• Oh Allison, you know how I love anything to do with the 1930s! This makes me want to go back and reread “The Fervent Years” (Harold Clurman’s history of the Group Theater) — it probably discusses this episode, but it’s been several years since I’ve read it. I’ve never read any Powell, but you’re making me want to explore it and your idea for a reading of BIG NIGHT sounds exciting!

      Yes, there needs to be a middle ground between over-editing and under-editing (a lot of my Theater Pub columns are about staking out the middle ground and arguing passionately for it!). There’s a big difference between “four drafts, two table reads” and “fifteen drafts, four table reads, two workshops.” One is prudent; the other, as you say, is setting yourself up for neurosis and dissatisfaction.

  4. Thanks Marissa for a great essay, and one I especially needed to read just now (as I approach the sixth or is it seventh draft of a play I used to love but now feel quite tired of). You really struck a chord with me. I think I would write better, more inventive plays if I were on a strict deadline–“You have to bang this one out in three weeks, ready set GO!” and just do it.

    • Thanks, Allison! I do think that you should give your plays space to grow, develop, and improve — don’t make the mistake of swinging too far to the other side if your natural tendency is to take things slowly. (“My last play took three years; this one will take three WEEKS!” sounds like a dangerous idea.) But yes, if you’re on draft #7 and inspiration is flagging, might be time to either take it to the next level (production) or else to write something totally different.

  5. A couple of additional points that have been come up in Facebook & Twitter discussions of this blog post: I really should’ve cited a source for that “five years of development” quote (it looks funny just sitting there in quotation marks) — it comes from the Howlround Twitter conversation, where someone said that the play he is self-producing had had “a dozen readings over the past five years.” Which seemed excessive to me, though in line with this general trend of writers being told to do more drafts and readings and workshops before they can consider their play stageworthy. And I bet that that has something to do with the scarcity of money for new play production these days — if there was more cash around, there wouldn’t be so much caution and so much fear.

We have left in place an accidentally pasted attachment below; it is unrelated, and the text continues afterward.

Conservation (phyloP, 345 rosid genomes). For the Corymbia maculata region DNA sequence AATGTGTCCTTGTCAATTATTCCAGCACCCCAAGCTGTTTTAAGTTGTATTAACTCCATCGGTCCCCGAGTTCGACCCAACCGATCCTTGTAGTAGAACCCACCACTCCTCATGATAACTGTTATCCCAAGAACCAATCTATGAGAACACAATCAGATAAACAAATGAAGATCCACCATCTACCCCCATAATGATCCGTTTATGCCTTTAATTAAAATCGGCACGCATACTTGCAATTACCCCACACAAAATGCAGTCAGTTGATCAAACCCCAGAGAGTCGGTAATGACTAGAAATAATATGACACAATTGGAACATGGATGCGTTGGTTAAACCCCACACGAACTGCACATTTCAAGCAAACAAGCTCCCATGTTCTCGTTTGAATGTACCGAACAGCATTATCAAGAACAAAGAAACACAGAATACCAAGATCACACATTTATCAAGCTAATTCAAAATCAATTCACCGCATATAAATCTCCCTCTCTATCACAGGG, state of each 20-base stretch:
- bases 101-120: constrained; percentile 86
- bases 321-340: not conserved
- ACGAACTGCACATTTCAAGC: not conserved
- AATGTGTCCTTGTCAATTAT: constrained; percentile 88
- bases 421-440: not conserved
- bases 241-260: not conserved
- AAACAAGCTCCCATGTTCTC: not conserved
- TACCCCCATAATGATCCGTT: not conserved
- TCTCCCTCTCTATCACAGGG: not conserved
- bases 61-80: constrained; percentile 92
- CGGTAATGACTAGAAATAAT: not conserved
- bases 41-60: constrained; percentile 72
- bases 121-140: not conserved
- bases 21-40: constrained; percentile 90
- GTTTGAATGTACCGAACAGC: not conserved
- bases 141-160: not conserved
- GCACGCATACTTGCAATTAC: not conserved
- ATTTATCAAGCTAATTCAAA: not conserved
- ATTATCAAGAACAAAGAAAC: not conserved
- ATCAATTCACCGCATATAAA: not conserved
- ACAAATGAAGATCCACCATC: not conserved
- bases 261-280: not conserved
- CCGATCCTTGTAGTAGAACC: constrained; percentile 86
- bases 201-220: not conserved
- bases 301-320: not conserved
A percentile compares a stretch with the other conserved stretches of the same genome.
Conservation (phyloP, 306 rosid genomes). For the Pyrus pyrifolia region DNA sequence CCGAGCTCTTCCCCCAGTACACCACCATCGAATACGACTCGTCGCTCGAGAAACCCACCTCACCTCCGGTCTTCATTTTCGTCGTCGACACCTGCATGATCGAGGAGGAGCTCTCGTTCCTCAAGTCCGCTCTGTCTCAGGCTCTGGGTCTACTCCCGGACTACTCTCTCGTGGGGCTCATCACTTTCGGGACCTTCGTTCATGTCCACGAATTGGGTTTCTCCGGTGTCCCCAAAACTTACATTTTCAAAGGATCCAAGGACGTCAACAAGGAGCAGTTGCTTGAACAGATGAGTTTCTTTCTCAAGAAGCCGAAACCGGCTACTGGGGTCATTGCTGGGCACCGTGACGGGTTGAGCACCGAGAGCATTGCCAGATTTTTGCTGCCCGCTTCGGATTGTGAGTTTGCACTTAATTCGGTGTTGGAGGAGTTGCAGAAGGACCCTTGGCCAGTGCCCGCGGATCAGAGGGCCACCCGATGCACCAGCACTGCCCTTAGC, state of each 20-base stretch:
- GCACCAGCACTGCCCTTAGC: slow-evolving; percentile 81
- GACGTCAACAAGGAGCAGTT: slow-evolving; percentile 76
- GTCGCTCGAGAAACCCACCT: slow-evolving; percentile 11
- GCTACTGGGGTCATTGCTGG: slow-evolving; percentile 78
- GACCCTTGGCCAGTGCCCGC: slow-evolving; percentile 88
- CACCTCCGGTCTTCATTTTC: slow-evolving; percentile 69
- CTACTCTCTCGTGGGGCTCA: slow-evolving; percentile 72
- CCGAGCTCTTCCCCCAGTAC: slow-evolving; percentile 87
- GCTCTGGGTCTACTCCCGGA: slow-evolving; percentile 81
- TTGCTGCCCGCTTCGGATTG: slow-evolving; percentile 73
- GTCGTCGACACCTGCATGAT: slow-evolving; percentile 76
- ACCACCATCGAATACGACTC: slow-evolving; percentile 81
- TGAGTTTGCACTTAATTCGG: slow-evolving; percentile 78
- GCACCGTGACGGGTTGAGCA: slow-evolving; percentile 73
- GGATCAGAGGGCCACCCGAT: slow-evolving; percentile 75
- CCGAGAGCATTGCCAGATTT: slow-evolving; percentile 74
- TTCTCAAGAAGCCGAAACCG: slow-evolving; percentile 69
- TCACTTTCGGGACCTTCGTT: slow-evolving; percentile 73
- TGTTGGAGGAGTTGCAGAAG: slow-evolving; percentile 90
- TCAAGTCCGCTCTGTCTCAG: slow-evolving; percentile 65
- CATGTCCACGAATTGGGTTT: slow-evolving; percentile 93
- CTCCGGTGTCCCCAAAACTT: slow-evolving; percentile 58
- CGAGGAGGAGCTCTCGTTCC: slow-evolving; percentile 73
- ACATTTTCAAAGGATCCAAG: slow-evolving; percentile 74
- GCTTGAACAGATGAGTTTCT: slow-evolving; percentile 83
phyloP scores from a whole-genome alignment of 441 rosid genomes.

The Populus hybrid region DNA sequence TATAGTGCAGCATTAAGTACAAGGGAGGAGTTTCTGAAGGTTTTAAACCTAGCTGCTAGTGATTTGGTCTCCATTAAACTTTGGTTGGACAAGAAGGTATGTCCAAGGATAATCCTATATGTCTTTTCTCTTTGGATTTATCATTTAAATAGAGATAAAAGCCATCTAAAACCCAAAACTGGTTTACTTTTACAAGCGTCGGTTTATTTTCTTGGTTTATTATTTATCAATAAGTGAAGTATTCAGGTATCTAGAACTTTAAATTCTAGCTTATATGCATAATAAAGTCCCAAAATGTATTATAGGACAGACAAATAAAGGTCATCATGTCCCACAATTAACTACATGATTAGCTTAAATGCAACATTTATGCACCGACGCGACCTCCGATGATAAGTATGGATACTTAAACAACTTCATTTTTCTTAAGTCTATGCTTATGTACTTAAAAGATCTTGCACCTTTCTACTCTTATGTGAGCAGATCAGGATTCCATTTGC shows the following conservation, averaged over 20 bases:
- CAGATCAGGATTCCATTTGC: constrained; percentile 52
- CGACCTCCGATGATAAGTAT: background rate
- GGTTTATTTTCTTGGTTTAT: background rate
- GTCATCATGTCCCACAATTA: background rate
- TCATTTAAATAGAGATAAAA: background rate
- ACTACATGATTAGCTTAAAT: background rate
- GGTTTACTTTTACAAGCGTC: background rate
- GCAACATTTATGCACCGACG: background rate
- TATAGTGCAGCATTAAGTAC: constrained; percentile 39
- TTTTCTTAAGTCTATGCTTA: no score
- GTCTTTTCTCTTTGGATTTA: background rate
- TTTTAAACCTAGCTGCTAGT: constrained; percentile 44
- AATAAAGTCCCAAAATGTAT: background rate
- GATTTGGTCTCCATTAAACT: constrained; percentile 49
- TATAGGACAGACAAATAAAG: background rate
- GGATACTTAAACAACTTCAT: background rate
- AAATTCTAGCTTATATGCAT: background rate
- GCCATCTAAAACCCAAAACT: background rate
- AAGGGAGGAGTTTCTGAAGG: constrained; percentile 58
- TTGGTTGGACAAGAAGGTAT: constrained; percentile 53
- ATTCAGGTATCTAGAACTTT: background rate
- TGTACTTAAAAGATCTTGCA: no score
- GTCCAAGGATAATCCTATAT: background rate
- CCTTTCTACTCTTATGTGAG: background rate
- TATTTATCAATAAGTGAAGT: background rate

6. chasbelov says:

    Reblogged this on Exit, Pursued by a Lark and commented:
    While I’ll acknowledge I’ve hurried some of my plays to readings too quickly, yeah, the quest for perfection gets old. Williams and Albee produce(d) their plays and then revise(d).

  7. bjwany says:

    One of the first things Rob Handel goes over with us once you begin CMU’s dramatic writing program is his idea of “the life cycle of a play”, which I wish I could draw here because I think the visual adds to the understanding… But “the life cycle of the play” kind of looks like a bunch of successive loops. And his thoughts (which I agree with) are that you start a new play, you go through a couple drafts before you start showing it to people for feedback – not people that are especially close to you who might tell you things that are important, but it is easier to take for whatever reason, but the people who are going to start looking very critically at what’s going on in the play and in the script and give you feedback that means, often times, a substantial re-write.

    Or, another way to say it is, the first draft is all about just getting something down on the page. The second draft is when you polish it up so it reflects something that you’re not completely to show other people, and the third draft is when you’re starting to really shape it into the thing you want it to be and you present it to others for feedback.

    Then, once you get that invaluable feedback, you start incorporating the changes, seeing how it resonates, and that happens until the rehearsals start and at some point the script is locked because the actors need to learn their lines. At that point, the script isn’t moving forward and changing anymore except for minor cuts or edits (though, in some productions, I suppose they do make major changes) because at some point you do need to stop and just do the thing in order to formulate any kind of opinion about it “what needs to happen next”. The whole idea about a play is that it’s something to be performed. You can’t just get all your feedback on a new play by reading it since a play is written for three (well, really, four) dimensions.

    After the play has had a production, you get feedback and have your own thoughts on what you want to change, then you go through the cycle once more until the next production.

    This isn’t to promote an endless spinning of wheels in the crafting of a new work, but I do think you’re trying to get your script to a point where other people generally have the kind of experience that you were shooting for – and there are endless ways to achieve that.

    With film and TV, the reason that TV writing happens fast is because that is the nature of the beast. This process is just put in miniature for something like a new episode. The reason why TV writers are hired is partially because of their skill with turning around a new draft (that ultimately the showrunner has the final say about). The same goes with screenwriting and, the one thing I would point out, is that Woody Allen is making his own films. If he wasn’t, I wonder if the scripts would go through the revision cycle more. There are a lot of scripts written that take years going through multiple drafts before getting into production.